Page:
It is unlawful for employers to discriminate against job applicants or employees based on their race in New York. Racial discrimination can be challenging to prove because employers are increasingly savvy about avoiding any admission that they made an employment decision based on an applicant or employee's race. However, retaining an experienced New York City racial discrimination attorney can make a difference to your ability to recover damages. Following are Frequently Asked Questions related to discrimination and harassment lawsuits based on race.Which Laws Protect me if a Company Fails or Refuses to Hire me Based on my Race?
Title VII of the Civil Rights Act of 1964 is the federal law that protects job applicants and employees from race discrimination by employers. It covers employers that have at least 15 employees. Smaller companies are prohibited from engaging in racial discrimination while hiring under state and local laws such as the New York State Human Rights Law and the New York City Human Rights Law. The latter is considered one of the most expansive anti-discrimination laws in the country.Which Damages can I Recover if I am Fired due to my Race?
You may be entitled to compensatory damages intended to reimburse you for your actual out-of-pocket expenses caused by the discrimination. These can include front pay, back pay, the costs incurred while looking for another job, therapy to address the psychological harm, and emotional distress damages. If the employer's actions were especially egregious, you may also be entitled to punitive damages. Damages are capped based on the size of your employer if you bring a lawsuit under Title VII.Is it Legal for my Employer to pay me Less Because of my Race?
No. Under federal, state, and local laws, your employer is not permitted to pay you less than your coworkers because of your race. An employer is not supposed to make any employment decisions based on the race of an employee.What are my Remedies?
You can sue for damages if you are a victim of racial discrimination or harassment. It is best to consult an attorney about whether you should sue under Title VII or state or local laws. Although most people are aware of Title VII and the work of the Equal Employment Opportunity Commission (EEOC) to enforce it, in some cases, such as when a small business is the employer, there are more remedies available under the New York City Human Rights Law.My Employer is Providing me With Fewer Benefits or no Benefits due to my Race. What can I do?
If you believe that you are not being provided benefits comparable to those of people who have a similar or the same position at your workplace, you should try to gather information about what those benefits might be. You may want to keep a journal about any comments made by your supervisor or manager related to why you are being given different benefits from your coworkers. In some cases, there are legitimate job-related reasons that workers are given different benefits. For example, an employee who is temporary may receive different benefits from a permanent employee. Similarly, administrative assistants may not be given the same benefits as workers in leadership roles. You should retain an experienced employment discrimination attorney if you think that you are not receiving benefits because of your race, rather than a legitimate job-related reason.I Have not Been Promoted, and I Think That it is Because of my Race. What can I do?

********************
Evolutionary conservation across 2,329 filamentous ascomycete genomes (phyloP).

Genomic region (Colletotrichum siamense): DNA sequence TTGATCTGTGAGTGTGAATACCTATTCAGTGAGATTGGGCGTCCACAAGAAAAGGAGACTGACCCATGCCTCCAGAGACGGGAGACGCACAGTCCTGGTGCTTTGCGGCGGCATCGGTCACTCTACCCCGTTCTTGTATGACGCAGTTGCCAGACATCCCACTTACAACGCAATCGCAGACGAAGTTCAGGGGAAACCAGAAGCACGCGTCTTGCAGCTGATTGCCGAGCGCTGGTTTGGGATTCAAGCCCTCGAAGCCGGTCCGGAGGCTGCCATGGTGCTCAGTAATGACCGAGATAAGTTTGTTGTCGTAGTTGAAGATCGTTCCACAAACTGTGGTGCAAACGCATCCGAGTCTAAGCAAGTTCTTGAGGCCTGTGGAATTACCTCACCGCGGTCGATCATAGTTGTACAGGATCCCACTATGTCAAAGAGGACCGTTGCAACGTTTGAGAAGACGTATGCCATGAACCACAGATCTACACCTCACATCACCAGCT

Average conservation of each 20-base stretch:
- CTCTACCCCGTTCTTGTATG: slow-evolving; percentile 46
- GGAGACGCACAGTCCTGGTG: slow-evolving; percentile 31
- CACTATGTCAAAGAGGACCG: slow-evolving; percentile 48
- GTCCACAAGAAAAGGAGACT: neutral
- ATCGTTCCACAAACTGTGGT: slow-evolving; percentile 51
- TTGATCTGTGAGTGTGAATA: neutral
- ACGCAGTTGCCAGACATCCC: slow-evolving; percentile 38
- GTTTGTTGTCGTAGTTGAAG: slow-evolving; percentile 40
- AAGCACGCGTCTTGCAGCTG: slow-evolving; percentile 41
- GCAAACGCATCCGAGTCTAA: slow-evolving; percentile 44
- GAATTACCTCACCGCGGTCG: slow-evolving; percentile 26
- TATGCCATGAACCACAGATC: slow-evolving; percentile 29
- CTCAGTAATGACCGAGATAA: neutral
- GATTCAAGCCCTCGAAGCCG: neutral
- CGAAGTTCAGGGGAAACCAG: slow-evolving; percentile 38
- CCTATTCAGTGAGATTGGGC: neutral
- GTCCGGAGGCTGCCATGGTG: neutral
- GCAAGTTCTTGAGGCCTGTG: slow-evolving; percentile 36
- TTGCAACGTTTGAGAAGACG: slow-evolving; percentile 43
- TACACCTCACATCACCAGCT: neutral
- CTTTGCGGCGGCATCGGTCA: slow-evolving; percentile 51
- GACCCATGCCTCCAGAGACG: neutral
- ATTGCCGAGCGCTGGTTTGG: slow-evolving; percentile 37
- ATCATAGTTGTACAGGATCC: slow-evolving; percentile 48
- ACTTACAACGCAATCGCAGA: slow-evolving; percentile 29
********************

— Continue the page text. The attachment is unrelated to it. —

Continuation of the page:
You should ask your supervisor or manager about why you were not promoted. In some cases, a supervisor or manager may let slip a comment about why someone was not promoted that has racial connotations. In other cases, they are more careful. You should also look at who was promoted, and why. Was anybody else of your race promoted or put in a high-level position? It is important to consult an experienced attorney if you suspect that a lack of promotion is based on racial discrimination.My Coworkers and I are Classified by Race — Is This Proper?
No. Your employer should not be classifying employees based on race. Sometimes it becomes apparent that an employer is covertly classifying employees by race because people of certain races are never considered for promotions or better work assignments. It would be illegal for your employer to exclude any worker from upper management roles due to race. It would also be illegal for an employer to routinely assign people who are black, Latino, or Asian to the worst jobs or to only work in geographic areas that have a heavy minority population.Can my Employer Segregate Employees by Race?
No, it is illegal for your employer to segregate employees from other employees or from customers on the basis of race. For example, an employer is not permitted to refuse to assign an employee to a customer-facing position because he is black. Similarly, an employee may not group all black workers together, or all Latino workers together, when assigning work shifts.Consult a Racial Discrimination Attorney in the New York City Area
Race discrimination can be challenging to prove because often an employer will be aware of the prohibition against it and mention other reasons for failing to give a promotion or terminating an employee. At Phillips & Associates, we may be able to help you recover damages if you were subject to workplace racial discrimination in New York City. We fight employment discrimination and harassment in Staten Island, the Bronx, Queens, Brooklyn, and Manhattan, as well as Nassau and Suffolk Counties, Westchester County, and New Jersey. Contact us at (212) 248-7431 or through our online form.
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